After our meeting with Dr. Chahine, Peter and I had lunch in the clinic. Mind you it was 3pm by that time. Getting food down wasn't easy, but we did it. We then said good-bye to Jenny and Jessie who were just fabulous today. I did not worry about Mattie once while he was with them. Mattie's white blood cell count rose to 2000. So he no longer needs to take GSCF (the white blood cell growth factor), however, we have to take him back to clinic on Saturday (wonderful isn't it, considering we may start chemo on Monday!). Mattie's platelet count is low. So we will recheck his blood level tomorrow, but we may have to transfuse him in clinic tomorrow. I do not have access to Jenny and Jessie tomorrow, so I plan on bringing a ton of things with me to keep Mattie occupied during his transfusion. I would have to say the last chemo hit Mattie hard, because this will be his fifth transfusion in a week's time.

When we got home, Mattie wanted to take a stroll in this lovely weather. Though my mind and body did not feel like going, I went. Peter and I enjoyed the fresh air, and Mattie liked the walk. He told me today that for the first time he felt like his old self. When I asked him why? He said because these walks remind him of things we used to do together. While we were walking, Peter and I couldn't help but notice people staring at Mattie. Certainly we are hyper sensitive to this now, but we both made the observation at the same time. I guess living in the PICU shelters me, because in the hospital Mattie is a little boy who happens to have cancer. In the outside world Mattie is cancer, and he happens to be a little boy. I found myself getting mad at these people staring, and though my outrage may be irrational, I think Peter and I are just displaying our natural parental instincts. We took some photos during our walk this afternoon.

Left: Vicki and Mattie in front of an impressive fountain on Virginia Avenue, NW
Right: The World War II memorial

Left: A mother duck with her ducklings in the Washington Tidal Basin. Mattie loved watching the ducklings, and asked me if they reminded me of him and I.

Right: The Washington Monument and the Capitol in the distance.

We would like to thank the Cooper family for a lovely homecooked dinner. Mattie loved the cookies. Thanks for remembering his favorites! We truly appreciate all the support!
I would like to end tonight's posting with a message from my friend Charlie. Charlie wrote, "Thursday’s blog reminded me about how undervalued certain things are: silence, nature, the stars, etc. How we take so many things for granted until we don’t have them and then we realize how essential they all are to our ability to function as people. Vicki, I truly don’t know how you are managing with so little rest and then no place that is without intrusive noise. We have so much noise around us all day in a city, an office, a hospital, that we don’t even realize how disturbing it is; often it takes the truly painful, like construction or leaf blower disturbing the peace of a Sunday morning to remind us of the preciousness of silence. How can you think, pray, reflect if all around you is noise and chaos? One of the things I love about your blog is how it reminds me of the multitude of gifts I have been given (but often take for granted) like good health or waking to birdsong on a weekend morning. I hope that when this treatment is completed, all these “gifts” return to your lives in generous quantities."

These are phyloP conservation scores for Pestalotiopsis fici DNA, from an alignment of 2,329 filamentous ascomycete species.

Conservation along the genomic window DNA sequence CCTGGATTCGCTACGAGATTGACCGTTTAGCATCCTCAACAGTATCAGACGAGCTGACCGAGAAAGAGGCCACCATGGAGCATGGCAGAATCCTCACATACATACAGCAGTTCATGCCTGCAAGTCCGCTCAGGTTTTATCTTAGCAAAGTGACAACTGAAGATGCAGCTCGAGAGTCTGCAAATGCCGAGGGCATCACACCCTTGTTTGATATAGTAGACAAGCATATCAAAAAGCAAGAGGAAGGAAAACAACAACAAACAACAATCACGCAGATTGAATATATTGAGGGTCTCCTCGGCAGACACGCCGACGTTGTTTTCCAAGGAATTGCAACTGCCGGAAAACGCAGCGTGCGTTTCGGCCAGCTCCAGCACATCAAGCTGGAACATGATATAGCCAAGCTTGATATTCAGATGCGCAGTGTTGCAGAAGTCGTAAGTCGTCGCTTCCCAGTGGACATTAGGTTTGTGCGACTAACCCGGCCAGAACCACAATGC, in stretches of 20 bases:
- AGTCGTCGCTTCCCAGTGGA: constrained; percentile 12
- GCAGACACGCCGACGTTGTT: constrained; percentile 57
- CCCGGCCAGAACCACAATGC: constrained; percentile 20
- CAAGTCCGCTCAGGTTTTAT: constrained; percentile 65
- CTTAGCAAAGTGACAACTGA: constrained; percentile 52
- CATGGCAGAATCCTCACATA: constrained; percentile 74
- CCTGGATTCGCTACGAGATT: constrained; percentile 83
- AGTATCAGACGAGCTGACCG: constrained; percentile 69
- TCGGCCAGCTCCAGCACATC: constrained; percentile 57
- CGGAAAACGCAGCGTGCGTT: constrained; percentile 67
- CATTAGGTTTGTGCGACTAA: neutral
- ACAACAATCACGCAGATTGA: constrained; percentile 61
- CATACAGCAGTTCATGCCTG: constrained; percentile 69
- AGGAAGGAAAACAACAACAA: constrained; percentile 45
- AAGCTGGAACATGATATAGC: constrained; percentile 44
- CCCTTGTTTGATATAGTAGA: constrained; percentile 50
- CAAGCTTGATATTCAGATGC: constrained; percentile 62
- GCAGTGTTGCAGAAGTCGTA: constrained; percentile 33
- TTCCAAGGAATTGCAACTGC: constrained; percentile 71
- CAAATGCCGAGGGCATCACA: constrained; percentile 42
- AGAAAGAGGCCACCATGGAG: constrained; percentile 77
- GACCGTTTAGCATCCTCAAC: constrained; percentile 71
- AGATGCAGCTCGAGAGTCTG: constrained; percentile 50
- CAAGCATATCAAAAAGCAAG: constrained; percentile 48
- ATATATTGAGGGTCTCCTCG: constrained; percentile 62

April 16, 2009

Thursday, April 16, 2009

Thursday, April 16, 2009

Quote of the day: "However long the night, the dawn will break." ~ African Proverb

Typically when we are home, Thursdays are clinic days. But Mattie no longer receives MTP-PE on Thursdays. According to protocol, Mattie is now receiving MTP-PE only once a week, on Mondays. MTP-PE is administered for 36 weeks in total. The first 12 weeks, it is administered twice a week, and then for the remaining 24 weeks, Mattie receives it only once a week. I can't believe 12 weeks have already passed us by since Mattie started MTP-PE at Sloan Kettering in January!

Since Mattie and I had no plans today, I had high hopes to sleep in rather than get up early. However, my complex where we live had other plans for me. At 7:30am, Mattie's room was vibrating, and then the demolition began outside our balcony door. The drilling sound was beyond intense. It made me stressed out and it did not help my headache. I actually wanted to get out of bed and yell at a few people, but I figured who would care about my plight. Needless to say I can safely say there is NO peace for me whether I am home or in the hospital. Fortunately the sound did not seem to bother Mattie.

Mattie and I spent a great deal of time today playing with his Lego police headquarters set. I had to play the bad guys who were in jail, since Mattie prefers playing the good guys. Fine, the mood I was in, the bad guy role was perfect for me. I also administered GCSF (a white blood growth factor) through Mattie's central line. Mattie started the day off with a lot of energy, but as the day went on, both he and I were dwindling. In addition to being tired, that intense stomach pain I experienced a few weeks ago, came back in full force. So Mattie and I spent some time lying down in bed, while he watched a couple of Scooby Doo episodes.